Someday soon somebody will produce the Great American Comic Book. Surely, there is an ambitious, post-McLuhan kid somewhere who recognizes the essence of the superhero form, the instant mythologizing of contemporary events through the telling of extravagant lies, and is ready to perfect it as cartoon narrative or music or film or even as prose. According to the promotional material accompanying Robert Mayer’s novel SuperFolks, the people at Dial believe Mayer is that kid. They’re wrong.
Not that Mayer is hopelessly inept. With seasoning, he could be pretty good; there’s no reason why he couldn’t write a decent Batman or Spider-Man script, for instance — and, in fact, while a reporter for Newsday, he did write 1/25th of the 1969 spoof, Naked Came the Stranger. But in Super-Folks he has virtually ignored that potential and has opted to be simultaneously cute and relevant. What he’s attempted to do is use superhero conventions in a double-thrusted satire of society and of the comics themselves. Unfortunately, his insight into his first subject is banal, and he has only a dilettante’s knowledge of his second. The result is the kind of smarmy hipness that characterized the godawful Batman television show of the mid-1960s.
Like the writers of the television show, he begins with a fairly standard plot, a variation on the “lost powers” theme. Superman — called, for some forlorn reason, “Indigo” — has hung up his cape and is living the life of a bedroom-community patriarch under the alias David Brinkley. (Everyone in Super-Folks is famously named, not the happiest of comedic inspirations. Brinkley works for a metropolitan daily headed by Punch Rosenthal; he has encounters with a beggar, Nelson Rockefeller, and a detective, Kojak; his nemesis is the deadly chemical Cronkite, from the planet where he was born to Edith and Archie, before being adopted on Earth by Franklin and Eleanor. And so on.) Gradually Brinkley realizes that he has not lost his superhumanity, as he had thought, and finds himself drawn into a confrontation with the arch enemy every superhero must have.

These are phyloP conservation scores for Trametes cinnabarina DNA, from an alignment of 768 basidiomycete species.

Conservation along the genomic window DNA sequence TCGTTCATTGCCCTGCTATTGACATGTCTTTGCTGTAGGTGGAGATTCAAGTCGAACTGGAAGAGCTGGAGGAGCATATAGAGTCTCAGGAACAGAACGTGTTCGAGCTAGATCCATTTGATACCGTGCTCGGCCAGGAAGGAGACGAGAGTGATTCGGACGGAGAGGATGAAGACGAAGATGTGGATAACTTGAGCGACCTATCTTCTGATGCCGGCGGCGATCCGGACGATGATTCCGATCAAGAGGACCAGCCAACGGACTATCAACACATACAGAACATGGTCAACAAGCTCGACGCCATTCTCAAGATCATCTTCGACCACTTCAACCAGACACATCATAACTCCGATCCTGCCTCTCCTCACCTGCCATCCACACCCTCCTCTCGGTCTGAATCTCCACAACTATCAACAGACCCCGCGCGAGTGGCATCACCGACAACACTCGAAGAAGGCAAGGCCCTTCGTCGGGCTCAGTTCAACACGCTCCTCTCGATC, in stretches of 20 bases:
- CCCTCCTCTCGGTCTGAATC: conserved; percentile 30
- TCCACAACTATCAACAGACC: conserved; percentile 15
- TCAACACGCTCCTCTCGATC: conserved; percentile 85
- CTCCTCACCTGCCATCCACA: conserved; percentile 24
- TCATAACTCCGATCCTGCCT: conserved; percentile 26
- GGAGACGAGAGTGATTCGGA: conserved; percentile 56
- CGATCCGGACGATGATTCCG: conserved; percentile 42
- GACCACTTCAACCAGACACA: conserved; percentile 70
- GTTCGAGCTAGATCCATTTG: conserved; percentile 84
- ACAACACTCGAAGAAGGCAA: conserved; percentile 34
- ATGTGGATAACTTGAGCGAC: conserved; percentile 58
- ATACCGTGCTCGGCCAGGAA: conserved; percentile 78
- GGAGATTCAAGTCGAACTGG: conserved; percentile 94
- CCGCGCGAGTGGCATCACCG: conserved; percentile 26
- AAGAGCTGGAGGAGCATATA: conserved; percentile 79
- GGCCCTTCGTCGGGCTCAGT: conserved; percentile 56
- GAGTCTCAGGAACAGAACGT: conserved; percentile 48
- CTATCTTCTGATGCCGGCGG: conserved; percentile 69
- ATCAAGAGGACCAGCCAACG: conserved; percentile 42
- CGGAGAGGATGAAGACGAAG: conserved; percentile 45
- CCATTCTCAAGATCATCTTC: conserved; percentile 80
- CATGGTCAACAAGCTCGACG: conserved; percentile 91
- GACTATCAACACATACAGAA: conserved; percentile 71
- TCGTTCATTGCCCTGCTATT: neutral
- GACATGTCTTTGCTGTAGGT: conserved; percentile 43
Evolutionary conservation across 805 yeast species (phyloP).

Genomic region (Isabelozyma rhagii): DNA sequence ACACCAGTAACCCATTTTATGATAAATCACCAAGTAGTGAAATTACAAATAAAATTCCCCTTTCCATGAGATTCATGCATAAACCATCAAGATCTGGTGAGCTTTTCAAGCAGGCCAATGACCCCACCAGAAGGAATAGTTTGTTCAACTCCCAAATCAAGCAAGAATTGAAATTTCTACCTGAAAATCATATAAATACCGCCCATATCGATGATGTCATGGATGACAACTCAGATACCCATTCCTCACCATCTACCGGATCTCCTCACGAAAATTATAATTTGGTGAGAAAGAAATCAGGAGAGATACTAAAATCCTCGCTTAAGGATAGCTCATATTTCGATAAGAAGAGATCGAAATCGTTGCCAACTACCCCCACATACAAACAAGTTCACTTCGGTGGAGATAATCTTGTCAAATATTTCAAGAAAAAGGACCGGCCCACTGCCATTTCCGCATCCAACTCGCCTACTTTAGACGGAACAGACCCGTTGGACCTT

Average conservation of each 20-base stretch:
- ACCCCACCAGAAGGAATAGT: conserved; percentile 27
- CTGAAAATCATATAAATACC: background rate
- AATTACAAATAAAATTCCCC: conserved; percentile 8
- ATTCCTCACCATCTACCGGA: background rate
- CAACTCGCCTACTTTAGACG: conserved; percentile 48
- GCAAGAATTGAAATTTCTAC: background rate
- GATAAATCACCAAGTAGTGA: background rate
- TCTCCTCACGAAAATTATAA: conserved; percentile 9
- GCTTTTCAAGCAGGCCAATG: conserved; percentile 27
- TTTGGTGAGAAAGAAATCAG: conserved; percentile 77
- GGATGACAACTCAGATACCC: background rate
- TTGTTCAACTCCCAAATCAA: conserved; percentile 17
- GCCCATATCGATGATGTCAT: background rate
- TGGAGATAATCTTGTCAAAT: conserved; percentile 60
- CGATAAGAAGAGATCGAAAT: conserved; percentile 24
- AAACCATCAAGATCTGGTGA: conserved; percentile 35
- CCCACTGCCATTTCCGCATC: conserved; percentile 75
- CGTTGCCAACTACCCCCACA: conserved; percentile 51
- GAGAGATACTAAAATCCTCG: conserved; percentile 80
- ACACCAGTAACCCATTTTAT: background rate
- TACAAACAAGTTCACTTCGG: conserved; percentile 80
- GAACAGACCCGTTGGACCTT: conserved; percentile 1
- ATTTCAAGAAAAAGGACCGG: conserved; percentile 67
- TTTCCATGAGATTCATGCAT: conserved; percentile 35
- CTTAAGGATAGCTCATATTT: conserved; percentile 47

Not bad, taken simply as the sort of tall tale all superhero stories basically are, and Mayer should have concentrated on realizing it. But he isn’t content to be a storyteller; he has larger, or at least different, ambitions. His opening sentences announce his intentions: “There were no more heroes. Kennedy was dead, shot by an assassin in Dallas. Batman and Robin were dead, killed when the Batcar [sic] slammed into a bus carrying black children to school in the suburbs.” This is the ploy he uses throughout the book, juxtaposing the real and imaginary, and letting the consequent absurdities make his satirical points.